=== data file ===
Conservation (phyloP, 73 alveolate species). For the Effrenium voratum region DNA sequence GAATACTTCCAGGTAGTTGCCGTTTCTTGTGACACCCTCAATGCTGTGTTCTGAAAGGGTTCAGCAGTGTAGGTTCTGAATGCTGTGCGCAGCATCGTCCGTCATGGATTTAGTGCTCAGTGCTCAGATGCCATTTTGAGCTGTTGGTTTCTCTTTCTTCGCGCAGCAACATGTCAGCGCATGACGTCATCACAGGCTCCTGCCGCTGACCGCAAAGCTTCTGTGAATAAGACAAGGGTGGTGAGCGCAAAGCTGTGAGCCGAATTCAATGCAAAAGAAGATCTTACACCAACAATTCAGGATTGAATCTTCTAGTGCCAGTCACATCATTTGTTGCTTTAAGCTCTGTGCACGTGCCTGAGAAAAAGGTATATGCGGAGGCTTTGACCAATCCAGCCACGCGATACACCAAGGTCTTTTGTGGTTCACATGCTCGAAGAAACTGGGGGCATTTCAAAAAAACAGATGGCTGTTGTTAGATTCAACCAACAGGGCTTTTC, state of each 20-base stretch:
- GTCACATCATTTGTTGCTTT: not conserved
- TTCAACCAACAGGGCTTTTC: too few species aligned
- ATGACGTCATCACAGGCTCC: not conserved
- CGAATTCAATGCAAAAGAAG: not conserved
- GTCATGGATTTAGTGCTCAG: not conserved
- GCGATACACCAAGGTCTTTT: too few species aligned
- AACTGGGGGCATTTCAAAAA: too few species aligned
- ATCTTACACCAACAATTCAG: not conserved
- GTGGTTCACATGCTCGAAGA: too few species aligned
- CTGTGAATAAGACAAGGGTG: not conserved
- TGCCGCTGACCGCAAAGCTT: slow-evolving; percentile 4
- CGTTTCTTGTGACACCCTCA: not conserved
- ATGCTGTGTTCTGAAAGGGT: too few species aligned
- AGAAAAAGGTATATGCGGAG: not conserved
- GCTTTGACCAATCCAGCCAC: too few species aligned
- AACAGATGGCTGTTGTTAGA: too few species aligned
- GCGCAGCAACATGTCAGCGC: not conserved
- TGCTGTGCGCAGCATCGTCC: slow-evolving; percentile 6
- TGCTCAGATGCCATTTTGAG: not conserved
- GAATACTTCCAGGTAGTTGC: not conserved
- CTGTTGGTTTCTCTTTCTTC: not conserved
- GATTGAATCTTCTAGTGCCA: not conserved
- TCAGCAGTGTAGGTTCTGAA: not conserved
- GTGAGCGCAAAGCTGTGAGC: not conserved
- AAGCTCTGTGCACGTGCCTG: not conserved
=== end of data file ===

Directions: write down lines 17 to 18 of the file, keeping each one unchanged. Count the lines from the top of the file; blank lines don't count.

- AACAGATGGCTGTTGTTAGA: too few species aligned
- GCGCAGCAACATGTCAGCGC: not conserved